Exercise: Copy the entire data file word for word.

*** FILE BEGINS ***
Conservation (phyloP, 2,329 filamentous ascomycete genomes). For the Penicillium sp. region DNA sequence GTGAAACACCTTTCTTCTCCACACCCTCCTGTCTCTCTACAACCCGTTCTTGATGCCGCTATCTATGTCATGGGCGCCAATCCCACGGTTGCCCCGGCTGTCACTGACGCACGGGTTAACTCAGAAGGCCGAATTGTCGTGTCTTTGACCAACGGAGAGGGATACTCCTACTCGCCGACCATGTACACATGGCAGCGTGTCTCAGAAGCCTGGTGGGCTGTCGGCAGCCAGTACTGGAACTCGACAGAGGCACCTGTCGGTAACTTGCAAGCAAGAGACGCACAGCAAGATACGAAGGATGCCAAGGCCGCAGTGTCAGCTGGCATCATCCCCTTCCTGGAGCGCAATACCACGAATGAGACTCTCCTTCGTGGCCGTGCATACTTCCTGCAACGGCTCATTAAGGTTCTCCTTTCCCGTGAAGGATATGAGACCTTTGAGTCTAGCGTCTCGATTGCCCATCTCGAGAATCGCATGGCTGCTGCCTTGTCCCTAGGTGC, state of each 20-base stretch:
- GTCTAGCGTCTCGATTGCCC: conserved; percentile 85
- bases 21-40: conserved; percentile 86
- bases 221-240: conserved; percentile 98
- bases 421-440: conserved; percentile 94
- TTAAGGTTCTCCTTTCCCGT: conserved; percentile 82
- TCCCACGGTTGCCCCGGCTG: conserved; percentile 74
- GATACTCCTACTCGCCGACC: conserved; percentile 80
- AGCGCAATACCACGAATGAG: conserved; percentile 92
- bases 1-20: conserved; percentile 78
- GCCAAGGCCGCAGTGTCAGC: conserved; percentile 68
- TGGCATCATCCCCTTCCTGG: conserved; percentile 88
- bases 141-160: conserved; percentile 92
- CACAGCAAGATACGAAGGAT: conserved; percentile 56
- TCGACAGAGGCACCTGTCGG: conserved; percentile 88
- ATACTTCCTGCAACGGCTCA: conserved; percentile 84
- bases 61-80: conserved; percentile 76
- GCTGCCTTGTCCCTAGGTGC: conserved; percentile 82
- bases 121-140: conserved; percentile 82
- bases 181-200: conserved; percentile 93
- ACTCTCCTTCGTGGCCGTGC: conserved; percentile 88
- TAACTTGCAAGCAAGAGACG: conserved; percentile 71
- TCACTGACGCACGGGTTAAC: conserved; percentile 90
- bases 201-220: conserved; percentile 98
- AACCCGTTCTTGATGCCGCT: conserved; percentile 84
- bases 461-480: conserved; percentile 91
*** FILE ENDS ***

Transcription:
Conservation (phyloP, 2,329 filamentous ascomycete genomes). For the Penicillium sp. region DNA sequence GTGAAACACCTTTCTTCTCCACACCCTCCTGTCTCTCTACAACCCGTTCTTGATGCCGCTATCTATGTCATGGGCGCCAATCCCACGGTTGCCCCGGCTGTCACTGACGCACGGGTTAACTCAGAAGGCCGAATTGTCGTGTCTTTGACCAACGGAGAGGGATACTCCTACTCGCCGACCATGTACACATGGCAGCGTGTCTCAGAAGCCTGGTGGGCTGTCGGCAGCCAGTACTGGAACTCGACAGAGGCACCTGTCGGTAACTTGCAAGCAAGAGACGCACAGCAAGATACGAAGGATGCCAAGGCCGCAGTGTCAGCTGGCATCATCCCCTTCCTGGAGCGCAATACCACGAATGAGACTCTCCTTCGTGGCCGTGCATACTTCCTGCAACGGCTCATTAAGGTTCTCCTTTCCCGTGAAGGATATGAGACCTTTGAGTCTAGCGTCTCGATTGCCCATCTCGAGAATCGCATGGCTGCTGCCTTGTCCCTAGGTGC, state of each 20-base stretch:
- GTCTAGCGTCTCGATTGCCC: conserved; percentile 85
- bases 21-40: conserved; percentile 86
- bases 221-240: conserved; percentile 98
- bases 421-440: conserved; percentile 94
- TTAAGGTTCTCCTTTCCCGT: conserved; percentile 82
- TCCCACGGTTGCCCCGGCTG: conserved; percentile 74
- GATACTCCTACTCGCCGACC: conserved; percentile 80
- AGCGCAATACCACGAATGAG: conserved; percentile 92
- bases 1-20: conserved; percentile 78
- GCCAAGGCCGCAGTGTCAGC: conserved; percentile 68
- TGGCATCATCCCCTTCCTGG: conserved; percentile 88
- bases 141-160: conserved; percentile 92
- CACAGCAAGATACGAAGGAT: conserved; percentile 56
- TCGACAGAGGCACCTGTCGG: conserved; percentile 88
- ATACTTCCTGCAACGGCTCA: conserved; percentile 84
- bases 61-80: conserved; percentile 76
- GCTGCCTTGTCCCTAGGTGC: conserved; percentile 82
- bases 121-140: conserved; percentile 82
- bases 181-200: conserved; percentile 93
- ACTCTCCTTCGTGGCCGTGC: conserved; percentile 88
- TAACTTGCAAGCAAGAGACG: conserved; percentile 71
- TCACTGACGCACGGGTTAAC: conserved; percentile 90
- bases 201-220: conserved; percentile 98
- AACCCGTTCTTGATGCCGCT: conserved; percentile 84
- bases 461-480: conserved; percentile 91